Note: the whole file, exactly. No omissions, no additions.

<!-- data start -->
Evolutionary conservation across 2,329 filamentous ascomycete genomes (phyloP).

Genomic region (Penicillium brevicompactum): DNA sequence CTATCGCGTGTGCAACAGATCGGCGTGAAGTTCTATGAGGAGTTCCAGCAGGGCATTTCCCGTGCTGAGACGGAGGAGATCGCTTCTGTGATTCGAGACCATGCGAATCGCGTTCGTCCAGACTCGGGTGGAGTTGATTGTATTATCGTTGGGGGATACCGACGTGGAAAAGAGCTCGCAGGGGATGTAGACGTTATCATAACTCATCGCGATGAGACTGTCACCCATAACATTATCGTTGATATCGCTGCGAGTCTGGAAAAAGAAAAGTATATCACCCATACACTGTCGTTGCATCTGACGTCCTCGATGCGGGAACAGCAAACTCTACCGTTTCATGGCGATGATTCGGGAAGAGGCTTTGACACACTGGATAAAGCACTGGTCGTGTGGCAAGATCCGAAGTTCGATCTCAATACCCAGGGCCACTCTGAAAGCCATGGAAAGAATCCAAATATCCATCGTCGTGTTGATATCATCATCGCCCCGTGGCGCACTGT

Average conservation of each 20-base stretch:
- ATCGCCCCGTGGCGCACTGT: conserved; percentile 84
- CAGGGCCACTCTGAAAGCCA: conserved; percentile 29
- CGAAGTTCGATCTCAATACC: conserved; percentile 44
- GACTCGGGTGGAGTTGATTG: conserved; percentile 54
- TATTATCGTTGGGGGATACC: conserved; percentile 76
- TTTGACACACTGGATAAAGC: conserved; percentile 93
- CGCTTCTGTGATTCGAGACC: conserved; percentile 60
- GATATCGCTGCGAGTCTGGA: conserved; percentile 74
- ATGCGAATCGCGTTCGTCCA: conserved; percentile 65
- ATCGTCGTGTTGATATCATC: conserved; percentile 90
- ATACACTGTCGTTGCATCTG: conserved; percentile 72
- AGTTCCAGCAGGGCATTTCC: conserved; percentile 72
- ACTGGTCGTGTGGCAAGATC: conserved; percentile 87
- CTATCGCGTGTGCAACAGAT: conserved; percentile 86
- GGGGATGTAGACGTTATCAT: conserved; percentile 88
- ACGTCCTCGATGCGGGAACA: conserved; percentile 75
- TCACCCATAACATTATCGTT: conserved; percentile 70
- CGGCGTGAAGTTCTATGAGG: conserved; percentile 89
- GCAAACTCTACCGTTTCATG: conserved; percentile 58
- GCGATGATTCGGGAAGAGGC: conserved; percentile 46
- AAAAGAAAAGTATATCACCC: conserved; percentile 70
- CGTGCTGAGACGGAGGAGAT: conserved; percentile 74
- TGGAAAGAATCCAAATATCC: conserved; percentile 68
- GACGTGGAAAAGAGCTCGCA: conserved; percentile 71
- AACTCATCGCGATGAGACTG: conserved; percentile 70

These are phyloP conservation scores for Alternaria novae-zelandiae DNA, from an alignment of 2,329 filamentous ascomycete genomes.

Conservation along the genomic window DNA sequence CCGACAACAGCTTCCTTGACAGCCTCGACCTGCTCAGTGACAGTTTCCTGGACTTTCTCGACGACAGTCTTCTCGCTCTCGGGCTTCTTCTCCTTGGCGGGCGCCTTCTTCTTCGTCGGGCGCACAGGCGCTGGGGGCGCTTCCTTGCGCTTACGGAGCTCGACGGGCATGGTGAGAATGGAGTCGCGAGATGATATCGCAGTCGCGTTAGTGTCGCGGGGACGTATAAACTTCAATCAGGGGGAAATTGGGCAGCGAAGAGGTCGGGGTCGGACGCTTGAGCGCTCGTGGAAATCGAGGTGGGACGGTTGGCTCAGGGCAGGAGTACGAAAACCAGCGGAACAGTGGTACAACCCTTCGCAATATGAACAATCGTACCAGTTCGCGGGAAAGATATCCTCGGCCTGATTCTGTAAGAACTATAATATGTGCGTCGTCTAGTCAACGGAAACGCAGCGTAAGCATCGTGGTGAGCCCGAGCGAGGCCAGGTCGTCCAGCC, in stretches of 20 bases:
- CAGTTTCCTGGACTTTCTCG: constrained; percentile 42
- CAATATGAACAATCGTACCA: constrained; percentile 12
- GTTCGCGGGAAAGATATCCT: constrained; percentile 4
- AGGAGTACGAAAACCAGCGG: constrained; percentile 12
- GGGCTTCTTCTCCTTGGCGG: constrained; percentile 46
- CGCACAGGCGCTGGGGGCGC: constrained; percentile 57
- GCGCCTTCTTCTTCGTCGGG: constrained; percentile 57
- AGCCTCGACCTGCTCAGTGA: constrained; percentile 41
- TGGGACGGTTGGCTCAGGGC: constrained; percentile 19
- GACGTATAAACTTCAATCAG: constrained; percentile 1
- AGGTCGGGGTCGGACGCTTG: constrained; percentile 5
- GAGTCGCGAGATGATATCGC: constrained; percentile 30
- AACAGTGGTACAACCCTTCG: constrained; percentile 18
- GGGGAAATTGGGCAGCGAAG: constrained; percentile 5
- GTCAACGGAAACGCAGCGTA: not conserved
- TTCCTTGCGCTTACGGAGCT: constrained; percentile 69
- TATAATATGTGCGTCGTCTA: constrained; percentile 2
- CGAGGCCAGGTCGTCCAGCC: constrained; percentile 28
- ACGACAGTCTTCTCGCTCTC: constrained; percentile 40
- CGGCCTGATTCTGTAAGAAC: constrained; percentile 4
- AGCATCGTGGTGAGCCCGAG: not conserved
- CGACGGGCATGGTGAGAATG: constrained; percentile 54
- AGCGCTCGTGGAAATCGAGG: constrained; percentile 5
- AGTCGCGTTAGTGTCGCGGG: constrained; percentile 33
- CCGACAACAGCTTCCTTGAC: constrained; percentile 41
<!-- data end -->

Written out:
Evolutionary conservation across 2,329 filamentous ascomycete genomes (phyloP).

Genomic region (Penicillium brevicompactum): DNA sequence CTATCGCGTGTGCAACAGATCGGCGTGAAGTTCTATGAGGAGTTCCAGCAGGGCATTTCCCGTGCTGAGACGGAGGAGATCGCTTCTGTGATTCGAGACCATGCGAATCGCGTTCGTCCAGACTCGGGTGGAGTTGATTGTATTATCGTTGGGGGATACCGACGTGGAAAAGAGCTCGCAGGGGATGTAGACGTTATCATAACTCATCGCGATGAGACTGTCACCCATAACATTATCGTTGATATCGCTGCGAGTCTGGAAAAAGAAAAGTATATCACCCATACACTGTCGTTGCATCTGACGTCCTCGATGCGGGAACAGCAAACTCTACCGTTTCATGGCGATGATTCGGGAAGAGGCTTTGACACACTGGATAAAGCACTGGTCGTGTGGCAAGATCCGAAGTTCGATCTCAATACCCAGGGCCACTCTGAAAGCCATGGAAAGAATCCAAATATCCATCGTCGTGTTGATATCATCATCGCCCCGTGGCGCACTGT

Average conservation of each 20-base stretch:
- ATCGCCCCGTGGCGCACTGT: conserved; percentile 84
- CAGGGCCACTCTGAAAGCCA: conserved; percentile 29
- CGAAGTTCGATCTCAATACC: conserved; percentile 44
- GACTCGGGTGGAGTTGATTG: conserved; percentile 54
- TATTATCGTTGGGGGATACC: conserved; percentile 76
- TTTGACACACTGGATAAAGC: conserved; percentile 93
- CGCTTCTGTGATTCGAGACC: conserved; percentile 60
- GATATCGCTGCGAGTCTGGA: conserved; percentile 74
- ATGCGAATCGCGTTCGTCCA: conserved; percentile 65
- ATCGTCGTGTTGATATCATC: conserved; percentile 90
- ATACACTGTCGTTGCATCTG: conserved; percentile 72
- AGTTCCAGCAGGGCATTTCC: conserved; percentile 72
- ACTGGTCGTGTGGCAAGATC: conserved; percentile 87
- CTATCGCGTGTGCAACAGAT: conserved; percentile 86
- GGGGATGTAGACGTTATCAT: conserved; percentile 88
- ACGTCCTCGATGCGGGAACA: conserved; percentile 75
- TCACCCATAACATTATCGTT: conserved; percentile 70
- CGGCGTGAAGTTCTATGAGG: conserved; percentile 89
- GCAAACTCTACCGTTTCATG: conserved; percentile 58
- GCGATGATTCGGGAAGAGGC: conserved; percentile 46
- AAAAGAAAAGTATATCACCC: conserved; percentile 70
- CGTGCTGAGACGGAGGAGAT: conserved; percentile 74
- TGGAAAGAATCCAAATATCC: conserved; percentile 68
- GACGTGGAAAAGAGCTCGCA: conserved; percentile 71
- AACTCATCGCGATGAGACTG: conserved; percentile 70

These are phyloP conservation scores for Alternaria novae-zelandiae DNA, from an alignment of 2,329 filamentous ascomycete genomes.

Conservation along the genomic window DNA sequence CCGACAACAGCTTCCTTGACAGCCTCGACCTGCTCAGTGACAGTTTCCTGGACTTTCTCGACGACAGTCTTCTCGCTCTCGGGCTTCTTCTCCTTGGCGGGCGCCTTCTTCTTCGTCGGGCGCACAGGCGCTGGGGGCGCTTCCTTGCGCTTACGGAGCTCGACGGGCATGGTGAGAATGGAGTCGCGAGATGATATCGCAGTCGCGTTAGTGTCGCGGGGACGTATAAACTTCAATCAGGGGGAAATTGGGCAGCGAAGAGGTCGGGGTCGGACGCTTGAGCGCTCGTGGAAATCGAGGTGGGACGGTTGGCTCAGGGCAGGAGTACGAAAACCAGCGGAACAGTGGTACAACCCTTCGCAATATGAACAATCGTACCAGTTCGCGGGAAAGATATCCTCGGCCTGATTCTGTAAGAACTATAATATGTGCGTCGTCTAGTCAACGGAAACGCAGCGTAAGCATCGTGGTGAGCCCGAGCGAGGCCAGGTCGTCCAGCC, in stretches of 20 bases:
- CAGTTTCCTGGACTTTCTCG: constrained; percentile 42
- CAATATGAACAATCGTACCA: constrained; percentile 12
- GTTCGCGGGAAAGATATCCT: constrained; percentile 4
- AGGAGTACGAAAACCAGCGG: constrained; percentile 12
- GGGCTTCTTCTCCTTGGCGG: constrained; percentile 46
- CGCACAGGCGCTGGGGGCGC: constrained; percentile 57
- GCGCCTTCTTCTTCGTCGGG: constrained; percentile 57
- AGCCTCGACCTGCTCAGTGA: constrained; percentile 41
- TGGGACGGTTGGCTCAGGGC: constrained; percentile 19
- GACGTATAAACTTCAATCAG: constrained; percentile 1
- AGGTCGGGGTCGGACGCTTG: constrained; percentile 5
- GAGTCGCGAGATGATATCGC: constrained; percentile 30
- AACAGTGGTACAACCCTTCG: constrained; percentile 18
- GGGGAAATTGGGCAGCGAAG: constrained; percentile 5
- GTCAACGGAAACGCAGCGTA: not conserved
- TTCCTTGCGCTTACGGAGCT: constrained; percentile 69
- TATAATATGTGCGTCGTCTA: constrained; percentile 2
- CGAGGCCAGGTCGTCCAGCC: constrained; percentile 28
- ACGACAGTCTTCTCGCTCTC: constrained; percentile 40
- CGGCCTGATTCTGTAAGAAC: constrained; percentile 4
- AGCATCGTGGTGAGCCCGAG: not conserved
- CGACGGGCATGGTGAGAATG: constrained; percentile 54
- AGCGCTCGTGGAAATCGAGG: constrained; percentile 5
- AGTCGCGTTAGTGTCGCGGG: constrained; percentile 33
- CCGACAACAGCTTCCTTGAC: constrained; percentile 41